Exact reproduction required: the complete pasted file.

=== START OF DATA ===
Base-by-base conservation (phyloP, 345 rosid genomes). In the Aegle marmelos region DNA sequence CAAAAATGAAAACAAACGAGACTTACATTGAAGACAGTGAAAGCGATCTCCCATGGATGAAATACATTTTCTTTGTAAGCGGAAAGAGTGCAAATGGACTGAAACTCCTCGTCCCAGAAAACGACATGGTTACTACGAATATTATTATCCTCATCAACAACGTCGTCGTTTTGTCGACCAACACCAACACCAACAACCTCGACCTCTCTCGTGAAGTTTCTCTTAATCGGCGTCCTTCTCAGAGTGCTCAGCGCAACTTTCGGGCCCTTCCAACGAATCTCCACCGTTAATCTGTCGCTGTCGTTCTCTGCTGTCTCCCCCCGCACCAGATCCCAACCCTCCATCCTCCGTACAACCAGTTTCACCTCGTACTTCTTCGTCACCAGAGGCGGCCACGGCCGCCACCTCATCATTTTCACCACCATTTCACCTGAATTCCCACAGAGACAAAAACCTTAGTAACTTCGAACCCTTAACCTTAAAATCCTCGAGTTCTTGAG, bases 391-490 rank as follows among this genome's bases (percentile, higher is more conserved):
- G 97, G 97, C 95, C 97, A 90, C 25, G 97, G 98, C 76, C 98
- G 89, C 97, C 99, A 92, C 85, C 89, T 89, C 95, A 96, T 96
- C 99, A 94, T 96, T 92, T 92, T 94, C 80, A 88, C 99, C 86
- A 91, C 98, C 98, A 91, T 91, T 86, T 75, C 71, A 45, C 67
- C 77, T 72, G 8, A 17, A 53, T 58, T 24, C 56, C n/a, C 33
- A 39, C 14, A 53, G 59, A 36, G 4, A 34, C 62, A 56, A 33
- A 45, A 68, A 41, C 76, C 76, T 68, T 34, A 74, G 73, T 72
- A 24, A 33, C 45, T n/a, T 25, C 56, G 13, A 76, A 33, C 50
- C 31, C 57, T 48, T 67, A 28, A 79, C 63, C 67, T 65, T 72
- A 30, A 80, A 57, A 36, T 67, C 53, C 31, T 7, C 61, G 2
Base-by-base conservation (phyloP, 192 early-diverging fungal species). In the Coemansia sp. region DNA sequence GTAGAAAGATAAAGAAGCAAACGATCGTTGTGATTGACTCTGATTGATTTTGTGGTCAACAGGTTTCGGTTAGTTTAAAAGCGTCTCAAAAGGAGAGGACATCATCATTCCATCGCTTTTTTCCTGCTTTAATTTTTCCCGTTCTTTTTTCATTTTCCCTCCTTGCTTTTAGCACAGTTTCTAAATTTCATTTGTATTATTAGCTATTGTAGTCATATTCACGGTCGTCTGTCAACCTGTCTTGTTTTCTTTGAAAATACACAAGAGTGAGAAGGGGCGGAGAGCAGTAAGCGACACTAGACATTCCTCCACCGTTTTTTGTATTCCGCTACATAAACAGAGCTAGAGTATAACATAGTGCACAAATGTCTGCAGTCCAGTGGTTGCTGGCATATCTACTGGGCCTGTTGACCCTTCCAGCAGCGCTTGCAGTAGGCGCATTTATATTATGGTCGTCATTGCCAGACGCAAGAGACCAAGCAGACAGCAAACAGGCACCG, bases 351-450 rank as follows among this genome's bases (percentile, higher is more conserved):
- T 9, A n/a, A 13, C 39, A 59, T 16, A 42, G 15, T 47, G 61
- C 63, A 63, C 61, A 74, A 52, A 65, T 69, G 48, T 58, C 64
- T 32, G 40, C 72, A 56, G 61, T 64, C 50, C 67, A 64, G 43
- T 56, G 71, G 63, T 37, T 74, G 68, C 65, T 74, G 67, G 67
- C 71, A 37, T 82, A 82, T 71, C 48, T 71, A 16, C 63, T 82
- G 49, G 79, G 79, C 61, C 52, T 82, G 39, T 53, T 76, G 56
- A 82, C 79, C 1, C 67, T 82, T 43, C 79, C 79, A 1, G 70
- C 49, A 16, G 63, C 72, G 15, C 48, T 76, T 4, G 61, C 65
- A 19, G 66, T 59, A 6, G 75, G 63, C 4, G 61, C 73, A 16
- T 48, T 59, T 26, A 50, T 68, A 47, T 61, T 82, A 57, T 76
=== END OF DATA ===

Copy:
Base-by-base conservation (phyloP, 345 rosid genomes). In the Aegle marmelos region DNA sequence CAAAAATGAAAACAAACGAGACTTACATTGAAGACAGTGAAAGCGATCTCCCATGGATGAAATACATTTTCTTTGTAAGCGGAAAGAGTGCAAATGGACTGAAACTCCTCGTCCCAGAAAACGACATGGTTACTACGAATATTATTATCCTCATCAACAACGTCGTCGTTTTGTCGACCAACACCAACACCAACAACCTCGACCTCTCTCGTGAAGTTTCTCTTAATCGGCGTCCTTCTCAGAGTGCTCAGCGCAACTTTCGGGCCCTTCCAACGAATCTCCACCGTTAATCTGTCGCTGTCGTTCTCTGCTGTCTCCCCCCGCACCAGATCCCAACCCTCCATCCTCCGTACAACCAGTTTCACCTCGTACTTCTTCGTCACCAGAGGCGGCCACGGCCGCCACCTCATCATTTTCACCACCATTTCACCTGAATTCCCACAGAGACAAAAACCTTAGTAACTTCGAACCCTTAACCTTAAAATCCTCGAGTTCTTGAG, bases 391-490 rank as follows among this genome's bases (percentile, higher is more conserved):
- G 97, G 97, C 95, C 97, A 90, C 25, G 97, G 98, C 76, C 98
- G 89, C 97, C 99, A 92, C 85, C 89, T 89, C 95, A 96, T 96
- C 99, A 94, T 96, T 92, T 92, T 94, C 80, A 88, C 99, C 86
- A 91, C 98, C 98, A 91, T 91, T 86, T 75, C 71, A 45, C 67
- C 77, T 72, G 8, A 17, A 53, T 58, T 24, C 56, C n/a, C 33
- A 39, C 14, A 53, G 59, A 36, G 4, A 34, C 62, A 56, A 33
- A 45, A 68, A 41, C 76, C 76, T 68, T 34, A 74, G 73, T 72
- A 24, A 33, C 45, T n/a, T 25, C 56, G 13, A 76, A 33, C 50
- C 31, C 57, T 48, T 67, A 28, A 79, C 63, C 67, T 65, T 72
- A 30, A 80, A 57, A 36, T 67, C 53, C 31, T 7, C 61, G 2
Base-by-base conservation (phyloP, 192 early-diverging fungal species). In the Coemansia sp. region DNA sequence GTAGAAAGATAAAGAAGCAAACGATCGTTGTGATTGACTCTGATTGATTTTGTGGTCAACAGGTTTCGGTTAGTTTAAAAGCGTCTCAAAAGGAGAGGACATCATCATTCCATCGCTTTTTTCCTGCTTTAATTTTTCCCGTTCTTTTTTCATTTTCCCTCCTTGCTTTTAGCACAGTTTCTAAATTTCATTTGTATTATTAGCTATTGTAGTCATATTCACGGTCGTCTGTCAACCTGTCTTGTTTTCTTTGAAAATACACAAGAGTGAGAAGGGGCGGAGAGCAGTAAGCGACACTAGACATTCCTCCACCGTTTTTTGTATTCCGCTACATAAACAGAGCTAGAGTATAACATAGTGCACAAATGTCTGCAGTCCAGTGGTTGCTGGCATATCTACTGGGCCTGTTGACCCTTCCAGCAGCGCTTGCAGTAGGCGCATTTATATTATGGTCGTCATTGCCAGACGCAAGAGACCAAGCAGACAGCAAACAGGCACCG, bases 351-450 rank as follows among this genome's bases (percentile, higher is more conserved):
- T 9, A n/a, A 13, C 39, A 59, T 16, A 42, G 15, T 47, G 61
- C 63, A 63, C 61, A 74, A 52, A 65, T 69, G 48, T 58, C 64
- T 32, G 40, C 72, A 56, G 61, T 64, C 50, C 67, A 64, G 43
- T 56, G 71, G 63, T 37, T 74, G 68, C 65, T 74, G 67, G 67
- C 71, A 37, T 82, A 82, T 71, C 48, T 71, A 16, C 63, T 82
- G 49, G 79, G 79, C 61, C 52, T 82, G 39, T 53, T 76, G 56
- A 82, C 79, C 1, C 67, T 82, T 43, C 79, C 79, A 1, G 70
- C 49, A 16, G 63, C 72, G 15, C 48, T 76, T 4, G 61, C 65
- A 19, G 66, T 59, A 6, G 75, G 63, C 4, G 61, C 73, A 16
- T 48, T 59, T 26, A 50, T 68, A 47, T 61, T 82, A 57, T 76